Archive for the 'Plant' Category

Timing & Location Are Important.

Saturday, February 18th, 2017

This morning we visited Hanging Bog, known for its Skunk Cabbage (Symplocarpus foetidus) community. It is not a true bog but a year round seep coming from a tall hillside. There are limestone layers or terraces which direct water out of the ravine to several tiny brooks. The little brooks wind down into a flat where later the Marsh Marigolds will wet their feet about the time the Skunk Cabbage leaves look like giant leaf lettuce clumps. Other spring ephemerals will bloom on its banks and into the surrounding woodland.

Most of the few Skunk Cabbage spathes we found were just peeking out of the little brook. Since this has been a mild winter with little snow, the  spathes and immature spiraled leaves were frost bitten and not very pretty. Many had been nibbled on by deer and possibly wild turkeys. Years ago we saw some wild turkeys munching on Skunk Cabbage.

Linda found this one in reasonable condition. When she found it there was a little patch of ice at the base of the opening into the chamber for the spadix or blossoming part. The spadix behind the ice patch is just visible in the top image and the mottled interior is visible in the lower one. The tiny white spot at the top of the opening (top image) was a little bit of ice inside the spathe that melted before Bob came to share the plant. The ice patch had also melted and showed the damage to the surface of the spathe and to previous damage on  the leaf (bottom image). It looked more frost bitten than when the top image was made.

We have photographed Skunk Cabbage protruding through snow in January. They are one of the plants that are thermogenic – producing excess heat that can melt snow. Today this was the only one to have a maroon spathe visible. It was protected by a dark chunk of fallen tree branch in the water at its back and was in a place where the sun peeked through the trees for several hours each day.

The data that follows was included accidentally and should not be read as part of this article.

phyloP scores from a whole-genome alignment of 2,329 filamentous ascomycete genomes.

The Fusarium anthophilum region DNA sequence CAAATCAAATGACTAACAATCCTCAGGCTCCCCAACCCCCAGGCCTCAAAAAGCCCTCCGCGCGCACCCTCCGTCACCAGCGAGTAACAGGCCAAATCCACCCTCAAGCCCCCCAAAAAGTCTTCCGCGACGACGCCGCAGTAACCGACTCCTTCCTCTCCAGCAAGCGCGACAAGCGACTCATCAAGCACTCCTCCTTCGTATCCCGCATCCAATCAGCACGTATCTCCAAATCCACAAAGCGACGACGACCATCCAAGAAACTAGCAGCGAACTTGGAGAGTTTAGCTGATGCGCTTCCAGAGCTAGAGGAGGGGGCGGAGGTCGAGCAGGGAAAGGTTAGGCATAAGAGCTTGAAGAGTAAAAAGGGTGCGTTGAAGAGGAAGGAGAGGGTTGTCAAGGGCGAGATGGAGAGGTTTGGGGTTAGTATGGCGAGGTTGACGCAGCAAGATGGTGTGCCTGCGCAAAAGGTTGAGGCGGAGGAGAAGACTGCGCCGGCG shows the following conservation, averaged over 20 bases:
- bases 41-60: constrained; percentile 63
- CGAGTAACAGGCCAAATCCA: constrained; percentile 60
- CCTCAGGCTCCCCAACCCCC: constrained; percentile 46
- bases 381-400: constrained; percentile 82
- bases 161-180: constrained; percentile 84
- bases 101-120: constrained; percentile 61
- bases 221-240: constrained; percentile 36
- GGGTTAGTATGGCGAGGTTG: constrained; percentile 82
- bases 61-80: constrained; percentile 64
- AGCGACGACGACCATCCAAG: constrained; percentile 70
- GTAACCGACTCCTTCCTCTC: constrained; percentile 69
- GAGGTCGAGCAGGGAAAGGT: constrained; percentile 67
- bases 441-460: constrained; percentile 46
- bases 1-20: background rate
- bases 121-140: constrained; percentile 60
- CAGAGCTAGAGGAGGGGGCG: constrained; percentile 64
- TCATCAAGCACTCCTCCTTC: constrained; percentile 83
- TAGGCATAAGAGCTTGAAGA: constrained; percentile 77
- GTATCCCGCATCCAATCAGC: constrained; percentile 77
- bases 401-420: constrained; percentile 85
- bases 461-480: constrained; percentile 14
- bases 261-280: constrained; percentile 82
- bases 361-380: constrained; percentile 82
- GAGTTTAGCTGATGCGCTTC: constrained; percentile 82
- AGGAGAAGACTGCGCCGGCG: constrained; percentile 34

Spring Snow – Snow Trilliums

Wednesday, March 16th, 2016

Today the Spring photography juices warmed and starting flowing when we saw the Snow Trilliums (Trillium nivale) at a nearby park. This is the earliest that we have photographed this very early ephemeral. Usually it is at the very end of March and into April. Rarely into May. Snow Trilliums are very particular about their preferred settings so are somewhat rare in their range in the Midwest and Ohio River Valley. When they do occur they may be profuse in a small area.

Usually we have found them scattered along the steep wooded slope. This year as well as many single plants,  there were also small clusters of blooms in several areas. Most were in full fresh flower. No dirt spots or fading flowers.

There were still some unopened buds like this one peeking out from the leaf litter. Some may still be underneath to come out later.

The day was very windy but in the cover of the wooded slope we and the flowers were protected. Our umbrella windbreaks were seldom needed. The sun had been coming out and retreating behind clouds most of the day. While we were in the woods, the sun stayed behind the high clouds so the light filtering through the trees produced only soft shadows. This is the kind of light that we like. The white umbrellas were not needed to be the high cloud cover.

Our patch of yellow trilliums is up in the back garden so there should be early blooms this year. Native flowers are one of our favorite subjects. We hope that the jewelry (pretty insects) they sometimes wear are also in a good supply this year.


Thursday, August 22nd, 2013

Solomon's Seal

Solomon’s Seal (Polygonatum biflorum) is a subject for several seasons. In the spring it is hung with pairs of lovely little pale green bells. The bells turn to green fruit which darkens as summer progresses. It provides a number of studies in monochrome before the fruits finally turn a deep purple/black and the leaves yellow.